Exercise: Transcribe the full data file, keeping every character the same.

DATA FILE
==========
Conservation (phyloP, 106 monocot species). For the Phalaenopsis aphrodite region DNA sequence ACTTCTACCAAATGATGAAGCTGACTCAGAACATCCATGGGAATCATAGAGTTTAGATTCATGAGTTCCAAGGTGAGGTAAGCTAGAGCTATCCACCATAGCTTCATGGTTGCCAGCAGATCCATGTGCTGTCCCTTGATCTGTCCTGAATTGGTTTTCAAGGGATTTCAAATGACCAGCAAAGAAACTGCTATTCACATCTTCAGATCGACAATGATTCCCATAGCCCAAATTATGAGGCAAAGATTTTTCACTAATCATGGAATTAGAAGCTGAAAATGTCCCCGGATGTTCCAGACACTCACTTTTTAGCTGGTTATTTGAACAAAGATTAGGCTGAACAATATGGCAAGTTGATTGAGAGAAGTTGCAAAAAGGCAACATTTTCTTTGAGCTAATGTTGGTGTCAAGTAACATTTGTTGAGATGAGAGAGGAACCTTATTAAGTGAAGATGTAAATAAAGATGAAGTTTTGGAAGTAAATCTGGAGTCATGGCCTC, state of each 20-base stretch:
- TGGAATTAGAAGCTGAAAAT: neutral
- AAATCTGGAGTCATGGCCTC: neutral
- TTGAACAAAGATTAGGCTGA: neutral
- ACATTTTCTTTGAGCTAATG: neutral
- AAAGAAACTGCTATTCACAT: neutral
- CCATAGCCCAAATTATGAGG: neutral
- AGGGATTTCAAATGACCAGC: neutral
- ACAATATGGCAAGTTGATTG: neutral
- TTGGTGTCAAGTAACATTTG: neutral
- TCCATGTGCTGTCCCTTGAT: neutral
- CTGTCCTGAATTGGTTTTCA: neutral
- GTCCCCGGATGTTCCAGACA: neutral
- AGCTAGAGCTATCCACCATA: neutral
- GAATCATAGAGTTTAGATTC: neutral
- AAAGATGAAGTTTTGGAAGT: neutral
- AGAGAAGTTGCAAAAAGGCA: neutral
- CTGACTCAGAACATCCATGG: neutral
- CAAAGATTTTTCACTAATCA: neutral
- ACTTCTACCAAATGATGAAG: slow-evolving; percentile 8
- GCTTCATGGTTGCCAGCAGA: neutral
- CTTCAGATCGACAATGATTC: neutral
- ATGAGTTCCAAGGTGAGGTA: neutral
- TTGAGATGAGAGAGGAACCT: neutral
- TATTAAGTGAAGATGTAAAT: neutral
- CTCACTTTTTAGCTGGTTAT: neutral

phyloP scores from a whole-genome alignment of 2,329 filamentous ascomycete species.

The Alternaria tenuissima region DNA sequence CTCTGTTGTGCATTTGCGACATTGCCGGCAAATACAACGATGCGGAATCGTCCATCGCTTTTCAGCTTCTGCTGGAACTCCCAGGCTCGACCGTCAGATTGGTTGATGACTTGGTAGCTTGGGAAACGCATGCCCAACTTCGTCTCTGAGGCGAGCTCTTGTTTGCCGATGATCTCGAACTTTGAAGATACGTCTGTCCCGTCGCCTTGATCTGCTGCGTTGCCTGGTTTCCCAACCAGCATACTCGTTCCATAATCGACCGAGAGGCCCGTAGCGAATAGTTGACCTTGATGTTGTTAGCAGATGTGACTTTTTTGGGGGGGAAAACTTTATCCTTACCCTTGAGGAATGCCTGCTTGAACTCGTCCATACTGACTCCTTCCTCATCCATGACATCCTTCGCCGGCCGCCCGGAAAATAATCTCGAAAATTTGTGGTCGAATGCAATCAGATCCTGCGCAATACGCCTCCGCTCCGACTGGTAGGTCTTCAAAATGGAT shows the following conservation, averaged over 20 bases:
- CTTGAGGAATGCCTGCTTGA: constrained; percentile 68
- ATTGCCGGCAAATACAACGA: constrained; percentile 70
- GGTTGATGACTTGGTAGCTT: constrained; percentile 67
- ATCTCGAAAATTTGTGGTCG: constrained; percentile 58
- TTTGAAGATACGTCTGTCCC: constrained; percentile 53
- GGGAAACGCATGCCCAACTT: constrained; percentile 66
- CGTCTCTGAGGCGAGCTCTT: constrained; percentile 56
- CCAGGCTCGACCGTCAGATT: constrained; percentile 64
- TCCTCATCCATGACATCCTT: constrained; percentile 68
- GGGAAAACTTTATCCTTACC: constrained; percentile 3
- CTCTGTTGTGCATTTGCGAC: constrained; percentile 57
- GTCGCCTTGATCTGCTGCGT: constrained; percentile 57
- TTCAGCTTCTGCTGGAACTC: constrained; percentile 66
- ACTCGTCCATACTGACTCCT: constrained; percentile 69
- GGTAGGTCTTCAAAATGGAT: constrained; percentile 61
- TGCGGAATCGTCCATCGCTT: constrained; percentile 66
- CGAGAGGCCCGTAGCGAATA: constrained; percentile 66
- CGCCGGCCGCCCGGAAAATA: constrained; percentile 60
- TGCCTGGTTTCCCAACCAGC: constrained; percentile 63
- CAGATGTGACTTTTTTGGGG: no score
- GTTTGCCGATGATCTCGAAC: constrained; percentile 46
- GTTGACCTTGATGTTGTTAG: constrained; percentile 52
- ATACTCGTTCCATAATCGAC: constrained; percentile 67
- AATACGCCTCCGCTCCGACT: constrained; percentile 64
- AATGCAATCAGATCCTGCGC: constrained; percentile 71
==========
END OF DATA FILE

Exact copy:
Conservation (phyloP, 106 monocot species). For the Phalaenopsis aphrodite region DNA sequence ACTTCTACCAAATGATGAAGCTGACTCAGAACATCCATGGGAATCATAGAGTTTAGATTCATGAGTTCCAAGGTGAGGTAAGCTAGAGCTATCCACCATAGCTTCATGGTTGCCAGCAGATCCATGTGCTGTCCCTTGATCTGTCCTGAATTGGTTTTCAAGGGATTTCAAATGACCAGCAAAGAAACTGCTATTCACATCTTCAGATCGACAATGATTCCCATAGCCCAAATTATGAGGCAAAGATTTTTCACTAATCATGGAATTAGAAGCTGAAAATGTCCCCGGATGTTCCAGACACTCACTTTTTAGCTGGTTATTTGAACAAAGATTAGGCTGAACAATATGGCAAGTTGATTGAGAGAAGTTGCAAAAAGGCAACATTTTCTTTGAGCTAATGTTGGTGTCAAGTAACATTTGTTGAGATGAGAGAGGAACCTTATTAAGTGAAGATGTAAATAAAGATGAAGTTTTGGAAGTAAATCTGGAGTCATGGCCTC, state of each 20-base stretch:
- TGGAATTAGAAGCTGAAAAT: neutral
- AAATCTGGAGTCATGGCCTC: neutral
- TTGAACAAAGATTAGGCTGA: neutral
- ACATTTTCTTTGAGCTAATG: neutral
- AAAGAAACTGCTATTCACAT: neutral
- CCATAGCCCAAATTATGAGG: neutral
- AGGGATTTCAAATGACCAGC: neutral
- ACAATATGGCAAGTTGATTG: neutral
- TTGGTGTCAAGTAACATTTG: neutral
- TCCATGTGCTGTCCCTTGAT: neutral
- CTGTCCTGAATTGGTTTTCA: neutral
- GTCCCCGGATGTTCCAGACA: neutral
- AGCTAGAGCTATCCACCATA: neutral
- GAATCATAGAGTTTAGATTC: neutral
- AAAGATGAAGTTTTGGAAGT: neutral
- AGAGAAGTTGCAAAAAGGCA: neutral
- CTGACTCAGAACATCCATGG: neutral
- CAAAGATTTTTCACTAATCA: neutral
- ACTTCTACCAAATGATGAAG: slow-evolving; percentile 8
- GCTTCATGGTTGCCAGCAGA: neutral
- CTTCAGATCGACAATGATTC: neutral
- ATGAGTTCCAAGGTGAGGTA: neutral
- TTGAGATGAGAGAGGAACCT: neutral
- TATTAAGTGAAGATGTAAAT: neutral
- CTCACTTTTTAGCTGGTTAT: neutral

phyloP scores from a whole-genome alignment of 2,329 filamentous ascomycete species.

The Alternaria tenuissima region DNA sequence CTCTGTTGTGCATTTGCGACATTGCCGGCAAATACAACGATGCGGAATCGTCCATCGCTTTTCAGCTTCTGCTGGAACTCCCAGGCTCGACCGTCAGATTGGTTGATGACTTGGTAGCTTGGGAAACGCATGCCCAACTTCGTCTCTGAGGCGAGCTCTTGTTTGCCGATGATCTCGAACTTTGAAGATACGTCTGTCCCGTCGCCTTGATCTGCTGCGTTGCCTGGTTTCCCAACCAGCATACTCGTTCCATAATCGACCGAGAGGCCCGTAGCGAATAGTTGACCTTGATGTTGTTAGCAGATGTGACTTTTTTGGGGGGGAAAACTTTATCCTTACCCTTGAGGAATGCCTGCTTGAACTCGTCCATACTGACTCCTTCCTCATCCATGACATCCTTCGCCGGCCGCCCGGAAAATAATCTCGAAAATTTGTGGTCGAATGCAATCAGATCCTGCGCAATACGCCTCCGCTCCGACTGGTAGGTCTTCAAAATGGAT shows the following conservation, averaged over 20 bases:
- CTTGAGGAATGCCTGCTTGA: constrained; percentile 68
- ATTGCCGGCAAATACAACGA: constrained; percentile 70
- GGTTGATGACTTGGTAGCTT: constrained; percentile 67
- ATCTCGAAAATTTGTGGTCG: constrained; percentile 58
- TTTGAAGATACGTCTGTCCC: constrained; percentile 53
- GGGAAACGCATGCCCAACTT: constrained; percentile 66
- CGTCTCTGAGGCGAGCTCTT: constrained; percentile 56
- CCAGGCTCGACCGTCAGATT: constrained; percentile 64
- TCCTCATCCATGACATCCTT: constrained; percentile 68
- GGGAAAACTTTATCCTTACC: constrained; percentile 3
- CTCTGTTGTGCATTTGCGAC: constrained; percentile 57
- GTCGCCTTGATCTGCTGCGT: constrained; percentile 57
- TTCAGCTTCTGCTGGAACTC: constrained; percentile 66
- ACTCGTCCATACTGACTCCT: constrained; percentile 69
- GGTAGGTCTTCAAAATGGAT: constrained; percentile 61
- TGCGGAATCGTCCATCGCTT: constrained; percentile 66
- CGAGAGGCCCGTAGCGAATA: constrained; percentile 66
- CGCCGGCCGCCCGGAAAATA: constrained; percentile 60
- TGCCTGGTTTCCCAACCAGC: constrained; percentile 63
- CAGATGTGACTTTTTTGGGG: no score
- GTTTGCCGATGATCTCGAAC: constrained; percentile 46
- GTTGACCTTGATGTTGTTAG: constrained; percentile 52
- ATACTCGTTCCATAATCGAC: constrained; percentile 67
- AATACGCCTCCGCTCCGACT: constrained; percentile 64
- AATGCAATCAGATCCTGCGC: constrained; percentile 71